As Marco Rubio walked to the stage in Wichita on Friday, the Shockers’ first game in Arch Madness was entering a critical final two minutes.
“This is going to be hard: I’m competing against the last minute of the basketball game,” he said, laughing.
While a few heads craned toward a couple of TVs broadcasting the Wichita State game, the Republican presidential candidate laid out the case for his campaign to about 1,000 people in a Jabara Airport hangar on the eve of the Kansas caucus.
“Our children will either be the freest, most prosperous Americans ever or we are going to be the first Americans that leave their kids worse off than themselves,” said Rubio, a senator from Florida.
Sign Up and Save
Get six months of free digital access to The Wichita Eagle
“We are going to undo the damage that Barack Obama has done to the United States,” Rubio said to a cheering, heavily conservative crowd.
It was the first campaign visit to Wichita by a 2016 presidential candidate. Republican candidates Ted Cruz and Donald Trump are expected to speak at the caucus at Century II on Saturday morning.
Appeals to national security
Rubio said he would rebuild the U.S. military and wage a “real war on terror.”
He called himself the most knowledgeable and experienced candidate on national security and foreign policy issues.
“If that wasn’t true, Congressman Pompeo would never have endorsed me,” he said.
Kansas Republican Rep. Mike Pompeo stumped for Rubio. “I’ve watched his judgment,” he said. “I’ve watched how smart he was, how capable he was of understanding complex problems.”
New Mexico Gov. Susana Martinez, the first female Hispanic governor in the nation, contended that Rubio would perform well in a general election.
“Hillary Clinton doesn’t want to have anything to do with Marco Rubio,” she said.
Rubio voiced opposition to plans that would house any terrorist suspects at Fort Leavenworth or other places in the United States.
“They’re not coming to Kansas; they’re going to Guantanamo where they belong,” he said to loud applause.
Rubio supporter Sharon Meckenstock, 69, said she’s most excited about his foreign policy priorities.
“We have to take a firm stance against ISIS and I think he knows enough about what’s going on in the world that he’s a man that can make it happen,” Meckenstock said.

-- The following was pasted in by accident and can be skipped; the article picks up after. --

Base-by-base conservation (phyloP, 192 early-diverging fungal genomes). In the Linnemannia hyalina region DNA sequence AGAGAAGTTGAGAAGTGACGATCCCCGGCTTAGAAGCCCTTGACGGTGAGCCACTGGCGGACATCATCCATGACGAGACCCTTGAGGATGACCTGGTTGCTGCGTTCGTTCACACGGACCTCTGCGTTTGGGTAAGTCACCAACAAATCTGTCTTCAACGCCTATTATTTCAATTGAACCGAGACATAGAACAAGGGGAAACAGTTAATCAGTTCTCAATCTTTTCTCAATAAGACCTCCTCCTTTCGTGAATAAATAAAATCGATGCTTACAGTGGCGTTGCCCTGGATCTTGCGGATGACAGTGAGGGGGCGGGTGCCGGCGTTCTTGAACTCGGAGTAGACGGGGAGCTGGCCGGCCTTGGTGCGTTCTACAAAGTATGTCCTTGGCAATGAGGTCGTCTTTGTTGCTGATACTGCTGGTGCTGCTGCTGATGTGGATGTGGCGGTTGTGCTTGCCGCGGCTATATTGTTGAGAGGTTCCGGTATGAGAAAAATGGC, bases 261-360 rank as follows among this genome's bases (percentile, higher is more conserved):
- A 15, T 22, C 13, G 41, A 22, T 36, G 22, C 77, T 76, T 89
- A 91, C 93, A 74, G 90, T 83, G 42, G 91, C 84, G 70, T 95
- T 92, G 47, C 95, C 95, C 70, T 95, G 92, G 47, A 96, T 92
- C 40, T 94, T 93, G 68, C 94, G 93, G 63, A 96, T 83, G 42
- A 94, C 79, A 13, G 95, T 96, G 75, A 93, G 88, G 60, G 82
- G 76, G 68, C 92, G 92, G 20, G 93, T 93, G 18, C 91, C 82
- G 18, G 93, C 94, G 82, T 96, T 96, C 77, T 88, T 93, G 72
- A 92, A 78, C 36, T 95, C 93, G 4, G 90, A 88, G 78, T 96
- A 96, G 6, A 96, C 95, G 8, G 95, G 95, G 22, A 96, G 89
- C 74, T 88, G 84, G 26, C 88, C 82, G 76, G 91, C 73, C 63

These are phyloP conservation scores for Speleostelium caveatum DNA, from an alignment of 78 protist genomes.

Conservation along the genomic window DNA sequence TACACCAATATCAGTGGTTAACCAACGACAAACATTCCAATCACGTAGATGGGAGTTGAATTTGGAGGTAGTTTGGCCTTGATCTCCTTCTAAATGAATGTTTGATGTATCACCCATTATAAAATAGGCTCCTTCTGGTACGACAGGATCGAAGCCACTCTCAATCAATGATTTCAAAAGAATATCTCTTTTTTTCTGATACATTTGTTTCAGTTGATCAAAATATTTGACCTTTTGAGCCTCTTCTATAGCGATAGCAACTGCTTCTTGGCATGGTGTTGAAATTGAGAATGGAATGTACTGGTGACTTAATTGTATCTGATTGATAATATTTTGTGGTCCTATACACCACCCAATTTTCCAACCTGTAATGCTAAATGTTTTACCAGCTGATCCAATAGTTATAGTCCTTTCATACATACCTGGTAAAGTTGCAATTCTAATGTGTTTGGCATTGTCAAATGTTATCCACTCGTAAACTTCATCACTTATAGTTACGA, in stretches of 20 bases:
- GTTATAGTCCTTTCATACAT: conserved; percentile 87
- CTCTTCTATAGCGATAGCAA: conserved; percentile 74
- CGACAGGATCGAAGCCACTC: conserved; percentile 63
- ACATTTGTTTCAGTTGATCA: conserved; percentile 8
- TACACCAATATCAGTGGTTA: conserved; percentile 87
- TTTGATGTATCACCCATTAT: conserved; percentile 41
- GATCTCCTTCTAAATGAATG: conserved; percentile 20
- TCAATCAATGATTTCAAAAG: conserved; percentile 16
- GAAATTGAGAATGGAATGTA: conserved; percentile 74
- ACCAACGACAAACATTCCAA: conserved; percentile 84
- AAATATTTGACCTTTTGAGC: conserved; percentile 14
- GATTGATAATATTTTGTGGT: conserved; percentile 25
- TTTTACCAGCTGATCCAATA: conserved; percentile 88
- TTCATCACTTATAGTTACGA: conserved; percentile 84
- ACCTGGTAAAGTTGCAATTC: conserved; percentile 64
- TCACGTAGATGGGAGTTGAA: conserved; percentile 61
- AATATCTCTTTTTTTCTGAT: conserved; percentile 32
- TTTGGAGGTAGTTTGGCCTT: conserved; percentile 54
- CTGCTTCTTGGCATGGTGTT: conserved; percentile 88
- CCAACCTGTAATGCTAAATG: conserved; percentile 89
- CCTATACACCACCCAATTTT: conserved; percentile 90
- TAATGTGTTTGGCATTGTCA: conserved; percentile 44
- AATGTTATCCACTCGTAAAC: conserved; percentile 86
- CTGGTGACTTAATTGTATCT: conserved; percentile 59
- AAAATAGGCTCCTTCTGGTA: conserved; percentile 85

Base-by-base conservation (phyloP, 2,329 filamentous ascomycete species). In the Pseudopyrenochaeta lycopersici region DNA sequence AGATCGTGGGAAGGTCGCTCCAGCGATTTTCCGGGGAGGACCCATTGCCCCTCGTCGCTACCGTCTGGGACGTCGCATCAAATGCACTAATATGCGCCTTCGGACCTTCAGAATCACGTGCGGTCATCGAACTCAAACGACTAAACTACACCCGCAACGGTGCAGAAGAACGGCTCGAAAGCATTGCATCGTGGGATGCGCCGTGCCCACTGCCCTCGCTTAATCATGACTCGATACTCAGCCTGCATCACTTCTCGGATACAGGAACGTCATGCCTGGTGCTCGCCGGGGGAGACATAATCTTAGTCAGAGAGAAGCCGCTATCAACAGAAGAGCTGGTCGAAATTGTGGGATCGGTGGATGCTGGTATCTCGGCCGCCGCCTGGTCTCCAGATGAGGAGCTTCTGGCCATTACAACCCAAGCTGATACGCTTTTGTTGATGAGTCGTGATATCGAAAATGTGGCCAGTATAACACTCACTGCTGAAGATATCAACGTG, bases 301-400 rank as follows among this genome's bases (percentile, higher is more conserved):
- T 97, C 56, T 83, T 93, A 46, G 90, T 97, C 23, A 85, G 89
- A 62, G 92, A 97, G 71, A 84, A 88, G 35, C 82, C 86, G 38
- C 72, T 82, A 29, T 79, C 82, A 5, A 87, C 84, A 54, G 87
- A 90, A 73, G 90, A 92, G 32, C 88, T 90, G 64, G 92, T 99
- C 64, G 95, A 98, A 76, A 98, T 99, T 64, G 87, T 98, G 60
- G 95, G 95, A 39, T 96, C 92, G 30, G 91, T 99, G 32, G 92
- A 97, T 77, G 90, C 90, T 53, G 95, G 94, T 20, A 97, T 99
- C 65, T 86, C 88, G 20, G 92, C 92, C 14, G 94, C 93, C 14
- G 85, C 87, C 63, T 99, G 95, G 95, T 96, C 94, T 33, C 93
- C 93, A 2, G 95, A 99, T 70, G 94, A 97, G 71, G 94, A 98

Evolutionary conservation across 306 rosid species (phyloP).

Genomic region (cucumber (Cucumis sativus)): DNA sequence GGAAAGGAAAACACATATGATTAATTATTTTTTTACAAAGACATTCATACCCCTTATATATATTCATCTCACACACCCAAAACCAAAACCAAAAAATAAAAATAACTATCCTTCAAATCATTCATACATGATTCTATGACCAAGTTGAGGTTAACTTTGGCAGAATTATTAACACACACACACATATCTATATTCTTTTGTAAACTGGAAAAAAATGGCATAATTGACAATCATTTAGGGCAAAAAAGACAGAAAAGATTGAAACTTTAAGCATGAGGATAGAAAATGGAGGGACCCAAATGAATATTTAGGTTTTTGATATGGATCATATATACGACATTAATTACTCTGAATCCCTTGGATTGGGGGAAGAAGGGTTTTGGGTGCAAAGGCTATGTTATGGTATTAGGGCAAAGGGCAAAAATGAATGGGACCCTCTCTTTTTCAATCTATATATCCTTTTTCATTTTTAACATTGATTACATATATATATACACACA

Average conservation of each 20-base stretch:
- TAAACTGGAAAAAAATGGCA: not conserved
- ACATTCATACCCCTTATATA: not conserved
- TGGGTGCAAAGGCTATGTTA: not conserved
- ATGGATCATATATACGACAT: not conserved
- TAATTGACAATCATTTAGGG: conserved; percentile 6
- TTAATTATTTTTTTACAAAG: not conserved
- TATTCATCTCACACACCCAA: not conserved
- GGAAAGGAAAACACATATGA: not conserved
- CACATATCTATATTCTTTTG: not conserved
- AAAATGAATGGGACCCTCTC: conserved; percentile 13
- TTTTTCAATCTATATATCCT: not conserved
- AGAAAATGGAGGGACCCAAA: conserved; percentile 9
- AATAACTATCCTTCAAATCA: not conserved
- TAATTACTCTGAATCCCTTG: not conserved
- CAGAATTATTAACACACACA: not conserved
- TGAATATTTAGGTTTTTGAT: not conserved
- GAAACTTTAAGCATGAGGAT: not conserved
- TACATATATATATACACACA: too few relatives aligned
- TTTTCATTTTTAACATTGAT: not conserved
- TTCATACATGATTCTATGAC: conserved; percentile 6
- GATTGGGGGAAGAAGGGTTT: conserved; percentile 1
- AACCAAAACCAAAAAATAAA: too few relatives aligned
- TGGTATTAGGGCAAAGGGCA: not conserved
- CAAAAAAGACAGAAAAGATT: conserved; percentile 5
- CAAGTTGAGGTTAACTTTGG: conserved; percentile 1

Addressing Trump’s rise
Rubio took some thinly veiled shots at Trump, the Republican frontrunner.
“I didn’t just start pretending to be a conservative a year and a half ago,” Rubio said. “Unlike Mr. Trump, my campaign has not been built on personal insults.”
But he also tried to address the sentiments that have led to Trump’s rise in the polls and several victories in key early voting states.
“You have a right to be angry and you have a right to be frustrated,” Rubio said. “But that’s not going to solve the problem.”
“Anger and fear is not a plan. It’s a feeling,” he said. “You can use it to motivate you to take action, but it by itself will not solve problems.”
Rubio also tried to appeal to those who like Trump for his outspokenness.
“This election can’t be about making a point. It has to be about making a difference. We have to win.”
Several voters said they were leaning away from supporting Trump while still weighing whom to support on Saturday.
“With Trump, it just seems like a lot of talk and no substance,” said Andrew Twesme, a 24-year-old WSU student deciding between Cruz and Rubio before the rally. “I don’t see how he’s going to do all the stuff he’s going to do.”
The rally came after a GOP debate in Detroit on Thursday night.
Peter Ronsse, a retiree who has a cow farm in central Kansas, criticized Rubio’s debate performance but said he was impressed after hearing him speak in person.
“I think he got suckered into this attack mode and I think it has brought down his stature,” he said. “But the guy is a leader, and he has a record to support his claims.”
Former Wichita Mayor Carlos Mayans, a Cuban immigrant, said he supports Rubio largely because, as the son of Cuban immigrants, Rubio has a more realistic view of immigration than his rivals, especially Trump.
“I don’t think you can build a wall long enough or high enough to stop people coming here,” Mayans said. “We need to understand people come to this country for opportunity, not for handouts. Rather than build walls of division, we need to build bridges of friendship.”
State Rep. John Whitmer, R-Wichita, said he originally supported Hewlett-Packard CEO Carly Fiorina for president. But he said he switched after Fiorina dropped out, and he praised Rubio’s charisma and upbeat attitude.
“Aside from (former Texas Gov.) Rick Perry, he’s the most Reaganesque candidate I’ve seen in a long time,” Whitmer said.
Rubio also stopped in Topeka and Overland Park on Friday.